A short walk and it’s the hospital, and the town square where lepers would sit on benches, waiting for treatment. Then there’s the saddest of many melancholic places, the building housing leper mothers, separated by glass from their children. Above is a giant snake-like insignia of the Hippocratic Oath emblazoned on the mountain above Culion. It’s a 15-minute hike with a panoramic view of the town, the towering limestone island of Coron in the background. It’s a fine spot to disclose how the town of Culion survived the Japanese occupation: they were scared to get the disease and gave the community, which then included the disease-free population taking sanctuary in the enclosed Sanitarium portion, a wide berth. Culion is the subject matter of a significant Philippine feature film, released just as the Covid crisis erupted. (In camp on the night following the tour there will be a film showing and talk under the stars). A museum visit of 60 minutes follows the hike up the hill. The museum is open weekdays but not on public holidays unless a special opening is pre-arranged.

The takeaway message? Look to Culion’s historical and heritage treasure trove, and the resilience of the victims of leprosy and their descendants, for the silver lining of a pandemic.  

So in-the-face is Culion’s past that residents of Culion had little choice but to embrace their leprosy roots. Having done so, the pride and joy of the people is palpable.

Culion is as strong a Catholic town as any in the Philippines, residents attending mass religiously at the Catholic Church built atop a Spanish fort, an institution that removed children from leper mothers.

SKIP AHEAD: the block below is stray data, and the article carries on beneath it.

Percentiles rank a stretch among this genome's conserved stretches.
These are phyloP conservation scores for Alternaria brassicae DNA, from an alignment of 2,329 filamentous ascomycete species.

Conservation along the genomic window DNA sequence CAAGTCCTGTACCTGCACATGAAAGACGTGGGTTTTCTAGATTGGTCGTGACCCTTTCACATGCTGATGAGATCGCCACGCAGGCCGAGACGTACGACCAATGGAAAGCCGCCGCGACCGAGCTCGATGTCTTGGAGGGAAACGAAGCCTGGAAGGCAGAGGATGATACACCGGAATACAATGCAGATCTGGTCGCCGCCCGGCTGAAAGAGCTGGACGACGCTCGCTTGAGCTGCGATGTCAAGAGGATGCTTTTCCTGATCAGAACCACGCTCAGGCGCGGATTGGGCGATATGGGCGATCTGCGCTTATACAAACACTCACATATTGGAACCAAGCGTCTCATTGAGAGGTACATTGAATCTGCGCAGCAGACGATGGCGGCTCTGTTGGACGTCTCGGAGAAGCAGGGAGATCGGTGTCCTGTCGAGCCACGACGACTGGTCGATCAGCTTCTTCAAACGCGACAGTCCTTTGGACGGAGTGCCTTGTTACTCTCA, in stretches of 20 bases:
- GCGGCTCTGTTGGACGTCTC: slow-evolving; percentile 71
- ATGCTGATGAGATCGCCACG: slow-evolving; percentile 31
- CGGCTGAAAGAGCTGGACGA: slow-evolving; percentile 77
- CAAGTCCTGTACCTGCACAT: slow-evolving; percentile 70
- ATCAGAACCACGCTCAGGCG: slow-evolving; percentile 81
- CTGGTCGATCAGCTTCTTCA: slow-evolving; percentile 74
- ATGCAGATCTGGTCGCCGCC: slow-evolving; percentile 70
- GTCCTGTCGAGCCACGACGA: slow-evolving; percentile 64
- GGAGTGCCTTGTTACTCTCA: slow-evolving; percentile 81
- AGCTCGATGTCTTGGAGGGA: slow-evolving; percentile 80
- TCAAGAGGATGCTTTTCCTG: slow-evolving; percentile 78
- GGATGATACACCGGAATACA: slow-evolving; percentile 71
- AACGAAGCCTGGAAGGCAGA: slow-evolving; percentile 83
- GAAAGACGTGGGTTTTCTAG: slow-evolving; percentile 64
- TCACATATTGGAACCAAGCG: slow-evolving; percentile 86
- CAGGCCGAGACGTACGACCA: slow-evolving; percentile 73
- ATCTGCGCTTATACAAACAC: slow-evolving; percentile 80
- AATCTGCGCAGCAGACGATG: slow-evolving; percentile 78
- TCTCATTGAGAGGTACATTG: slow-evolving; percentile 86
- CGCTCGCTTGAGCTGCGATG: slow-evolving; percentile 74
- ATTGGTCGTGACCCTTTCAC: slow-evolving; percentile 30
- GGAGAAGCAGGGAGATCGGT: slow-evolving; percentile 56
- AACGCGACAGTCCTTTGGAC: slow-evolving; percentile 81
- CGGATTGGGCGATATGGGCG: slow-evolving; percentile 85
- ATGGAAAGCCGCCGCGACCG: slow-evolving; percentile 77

There’s no escaping the past, the universal symbol for health – the snake-like Hippocratic Oath insignia – carved on the mountainside above the town, a poignant reminder.

The museum reminds visitors that Culion pioneered ground-breaking research into leprosy yet steadfastly drove the dogma of segregation “to stop the spread”. Deja vu aside, no one can be unmoved by the account of children in the care of nuns separated from their mothers by a wall of glass at Balala Nursery.  

Day 3 – Delving deep into tribal culture

           Nothing lifts the lid on tribal culture like a dish shared when the key ingredient is poisonous if not prepared properly: Savour a view, a yarn and a meal referred to as “Tagbanua roulette” with Reden’s family.

Today it’s cultural immersion, a guided walk and optional meal to get an intimate appreciation of Tagbanua culture ahead of paddling into the Sacred Lagoon on Day 4.

Description:

The meal and banter taking 45 minutes is preceded by a 60 minute guided walk through a Tagbanua family’s banana and sweet potato garden to a lookout over a green lagoon, birds nest caves beyond. Another point of interest of the walk is a cave that descends into a body of brackish water with the option of a dip. Lakes make up about half the area of Coron Island, some being super-sacred, homes to the giant octopus–the most powerful deity of the Tagbanua. The centre of family life is by the sea where the family has its outrigger banca, a homemade styrofoam kayak with double-bladed paddle (any guessing as to how the design of the paddle came about in the past two decades?) and a solar charging panel.  

What we get out of this experience?

  1.  Knowledge that Tagbanua culture is defined by water, a product of Coron’s largely uninhabitable limestone kast topography.

 

  1. It’s no accident Reden’s home is a cave at the edge of the water and his favoured view the green lagoon 
  1. Reden’s garden and birds’ nests aside, it is the sea that sustains Tagbanua culture. The sea – as well as the lakes — are at the core of Coron’s identity.
  1. Sharing a meal whose key ingredient derives from land and not sea is a distinct compliment: the Tagbanua are not alone in gifting visitors a taste of the exotic! 

Day 4: Remote Coron kayak